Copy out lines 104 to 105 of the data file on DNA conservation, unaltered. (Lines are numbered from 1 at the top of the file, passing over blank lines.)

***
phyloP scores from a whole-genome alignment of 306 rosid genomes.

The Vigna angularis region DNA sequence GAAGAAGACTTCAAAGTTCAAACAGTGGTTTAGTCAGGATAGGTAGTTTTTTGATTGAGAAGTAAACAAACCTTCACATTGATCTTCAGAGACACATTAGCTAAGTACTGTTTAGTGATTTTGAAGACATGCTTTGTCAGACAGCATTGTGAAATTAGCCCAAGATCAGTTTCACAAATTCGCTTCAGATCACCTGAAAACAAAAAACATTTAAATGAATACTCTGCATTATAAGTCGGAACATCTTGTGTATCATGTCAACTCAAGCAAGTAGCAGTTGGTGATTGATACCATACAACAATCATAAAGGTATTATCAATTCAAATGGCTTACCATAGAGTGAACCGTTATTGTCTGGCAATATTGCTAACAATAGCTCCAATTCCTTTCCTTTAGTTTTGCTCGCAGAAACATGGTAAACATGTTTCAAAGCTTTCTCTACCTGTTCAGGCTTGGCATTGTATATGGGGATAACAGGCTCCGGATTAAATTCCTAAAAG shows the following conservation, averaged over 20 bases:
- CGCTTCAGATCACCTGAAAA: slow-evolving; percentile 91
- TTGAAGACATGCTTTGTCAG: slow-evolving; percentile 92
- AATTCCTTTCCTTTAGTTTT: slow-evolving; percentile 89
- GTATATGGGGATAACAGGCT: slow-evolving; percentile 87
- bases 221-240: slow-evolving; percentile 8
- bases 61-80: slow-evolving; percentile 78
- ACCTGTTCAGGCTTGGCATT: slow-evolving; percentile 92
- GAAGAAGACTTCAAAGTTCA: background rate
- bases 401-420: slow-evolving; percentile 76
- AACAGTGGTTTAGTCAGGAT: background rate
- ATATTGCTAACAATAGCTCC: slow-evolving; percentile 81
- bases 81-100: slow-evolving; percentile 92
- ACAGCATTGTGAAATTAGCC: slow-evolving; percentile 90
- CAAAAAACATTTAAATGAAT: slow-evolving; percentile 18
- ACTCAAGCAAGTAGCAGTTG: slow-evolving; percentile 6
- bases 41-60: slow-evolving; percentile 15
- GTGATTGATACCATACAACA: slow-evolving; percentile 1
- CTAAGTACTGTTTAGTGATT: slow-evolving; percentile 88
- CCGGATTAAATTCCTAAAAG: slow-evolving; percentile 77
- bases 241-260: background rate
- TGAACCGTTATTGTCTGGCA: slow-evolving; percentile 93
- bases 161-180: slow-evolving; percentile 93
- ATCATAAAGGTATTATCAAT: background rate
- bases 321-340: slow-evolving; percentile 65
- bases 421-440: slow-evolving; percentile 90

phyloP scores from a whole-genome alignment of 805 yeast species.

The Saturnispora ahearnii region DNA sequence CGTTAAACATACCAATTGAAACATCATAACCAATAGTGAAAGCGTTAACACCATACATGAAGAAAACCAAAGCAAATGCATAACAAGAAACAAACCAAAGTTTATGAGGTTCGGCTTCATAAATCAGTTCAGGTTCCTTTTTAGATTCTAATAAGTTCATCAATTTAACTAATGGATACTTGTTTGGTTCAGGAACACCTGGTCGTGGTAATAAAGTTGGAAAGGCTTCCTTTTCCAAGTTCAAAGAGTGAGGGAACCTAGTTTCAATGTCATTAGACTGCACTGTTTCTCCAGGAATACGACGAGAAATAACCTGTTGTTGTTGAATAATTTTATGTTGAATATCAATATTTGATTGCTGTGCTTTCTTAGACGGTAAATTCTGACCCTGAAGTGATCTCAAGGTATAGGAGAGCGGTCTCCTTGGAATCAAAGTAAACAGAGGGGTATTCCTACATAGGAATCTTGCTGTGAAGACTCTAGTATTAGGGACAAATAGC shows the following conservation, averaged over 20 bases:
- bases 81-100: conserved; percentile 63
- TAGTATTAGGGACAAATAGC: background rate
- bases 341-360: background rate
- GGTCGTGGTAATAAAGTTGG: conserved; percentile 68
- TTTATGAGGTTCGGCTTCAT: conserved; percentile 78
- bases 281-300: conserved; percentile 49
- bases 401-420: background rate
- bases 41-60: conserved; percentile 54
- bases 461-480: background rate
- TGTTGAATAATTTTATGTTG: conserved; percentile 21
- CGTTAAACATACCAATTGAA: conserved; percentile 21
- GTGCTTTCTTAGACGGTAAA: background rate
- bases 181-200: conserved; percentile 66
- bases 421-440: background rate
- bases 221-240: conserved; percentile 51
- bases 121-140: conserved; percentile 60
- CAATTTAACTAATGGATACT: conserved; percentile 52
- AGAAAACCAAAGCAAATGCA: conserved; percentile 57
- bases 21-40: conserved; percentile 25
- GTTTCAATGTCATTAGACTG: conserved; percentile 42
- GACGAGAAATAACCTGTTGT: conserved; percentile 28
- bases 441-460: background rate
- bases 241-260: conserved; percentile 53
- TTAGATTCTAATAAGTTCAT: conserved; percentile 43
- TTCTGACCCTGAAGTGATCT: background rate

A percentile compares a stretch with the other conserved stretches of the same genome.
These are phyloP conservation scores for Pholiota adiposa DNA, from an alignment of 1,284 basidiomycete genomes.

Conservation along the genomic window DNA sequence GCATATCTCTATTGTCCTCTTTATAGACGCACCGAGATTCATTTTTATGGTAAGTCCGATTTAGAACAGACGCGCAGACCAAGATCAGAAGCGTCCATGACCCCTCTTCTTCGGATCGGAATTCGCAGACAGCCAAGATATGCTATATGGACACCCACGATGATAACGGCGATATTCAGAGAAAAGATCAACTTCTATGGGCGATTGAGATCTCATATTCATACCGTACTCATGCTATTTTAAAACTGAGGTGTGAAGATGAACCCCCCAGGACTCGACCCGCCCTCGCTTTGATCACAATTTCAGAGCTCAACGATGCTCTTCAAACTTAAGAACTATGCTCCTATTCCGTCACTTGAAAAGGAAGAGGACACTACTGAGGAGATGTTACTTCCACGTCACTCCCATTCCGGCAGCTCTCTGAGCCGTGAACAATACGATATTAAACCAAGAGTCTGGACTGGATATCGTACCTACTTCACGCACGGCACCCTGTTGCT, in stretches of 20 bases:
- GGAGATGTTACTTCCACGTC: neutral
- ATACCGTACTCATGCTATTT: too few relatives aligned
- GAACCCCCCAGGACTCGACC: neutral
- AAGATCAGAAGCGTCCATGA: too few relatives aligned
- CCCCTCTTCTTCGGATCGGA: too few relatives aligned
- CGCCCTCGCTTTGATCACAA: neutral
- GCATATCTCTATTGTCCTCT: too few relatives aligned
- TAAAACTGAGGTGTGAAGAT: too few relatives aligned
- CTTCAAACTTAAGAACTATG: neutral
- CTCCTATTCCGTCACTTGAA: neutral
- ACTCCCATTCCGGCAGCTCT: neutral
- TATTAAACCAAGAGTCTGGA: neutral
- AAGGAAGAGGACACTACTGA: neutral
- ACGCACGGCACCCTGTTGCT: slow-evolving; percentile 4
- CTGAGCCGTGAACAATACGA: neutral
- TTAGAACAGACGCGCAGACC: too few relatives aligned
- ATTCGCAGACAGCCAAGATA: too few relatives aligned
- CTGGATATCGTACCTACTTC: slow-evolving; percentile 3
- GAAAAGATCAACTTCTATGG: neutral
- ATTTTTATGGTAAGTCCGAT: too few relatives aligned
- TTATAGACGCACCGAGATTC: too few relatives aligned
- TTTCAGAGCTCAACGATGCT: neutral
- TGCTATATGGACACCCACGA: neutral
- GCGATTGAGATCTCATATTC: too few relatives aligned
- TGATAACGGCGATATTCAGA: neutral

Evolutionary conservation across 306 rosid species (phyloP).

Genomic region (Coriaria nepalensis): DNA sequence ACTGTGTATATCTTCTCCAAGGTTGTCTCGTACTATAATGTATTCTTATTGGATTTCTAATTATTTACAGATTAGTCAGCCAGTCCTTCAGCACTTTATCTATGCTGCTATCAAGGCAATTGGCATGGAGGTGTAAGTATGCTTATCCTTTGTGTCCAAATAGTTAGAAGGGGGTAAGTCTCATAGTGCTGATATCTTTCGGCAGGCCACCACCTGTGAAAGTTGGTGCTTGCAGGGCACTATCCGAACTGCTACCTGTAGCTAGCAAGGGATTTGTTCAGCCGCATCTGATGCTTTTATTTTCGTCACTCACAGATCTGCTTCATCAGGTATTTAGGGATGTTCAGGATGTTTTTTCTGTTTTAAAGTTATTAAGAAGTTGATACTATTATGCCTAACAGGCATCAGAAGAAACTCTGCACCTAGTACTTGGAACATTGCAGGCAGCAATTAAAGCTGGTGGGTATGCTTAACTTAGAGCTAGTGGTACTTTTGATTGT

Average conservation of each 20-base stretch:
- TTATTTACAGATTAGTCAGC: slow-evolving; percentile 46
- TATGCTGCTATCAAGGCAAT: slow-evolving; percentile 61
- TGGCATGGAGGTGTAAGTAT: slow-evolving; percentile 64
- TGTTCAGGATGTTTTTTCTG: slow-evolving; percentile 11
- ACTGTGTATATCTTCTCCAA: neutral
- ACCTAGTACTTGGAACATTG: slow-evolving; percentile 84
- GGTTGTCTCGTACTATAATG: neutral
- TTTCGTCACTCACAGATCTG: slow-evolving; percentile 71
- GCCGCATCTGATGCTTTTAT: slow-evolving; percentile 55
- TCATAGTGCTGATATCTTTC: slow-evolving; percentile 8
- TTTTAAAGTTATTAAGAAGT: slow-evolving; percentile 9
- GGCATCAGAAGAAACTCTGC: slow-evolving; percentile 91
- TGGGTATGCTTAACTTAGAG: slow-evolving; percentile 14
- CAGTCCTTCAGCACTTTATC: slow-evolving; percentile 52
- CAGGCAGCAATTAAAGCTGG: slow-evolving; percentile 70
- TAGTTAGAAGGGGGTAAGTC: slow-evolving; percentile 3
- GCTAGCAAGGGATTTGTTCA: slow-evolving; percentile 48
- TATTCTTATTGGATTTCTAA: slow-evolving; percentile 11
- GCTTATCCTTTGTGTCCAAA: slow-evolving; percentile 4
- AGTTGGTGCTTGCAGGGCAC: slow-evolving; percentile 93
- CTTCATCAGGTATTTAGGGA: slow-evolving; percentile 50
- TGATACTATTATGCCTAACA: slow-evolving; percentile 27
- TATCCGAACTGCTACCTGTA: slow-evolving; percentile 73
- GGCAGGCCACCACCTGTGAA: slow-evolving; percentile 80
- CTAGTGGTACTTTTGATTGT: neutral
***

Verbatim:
- GCTTATCCTTTGTGTCCAAA: slow-evolving; percentile 4
- AGTTGGTGCTTGCAGGGCAC: slow-evolving; percentile 93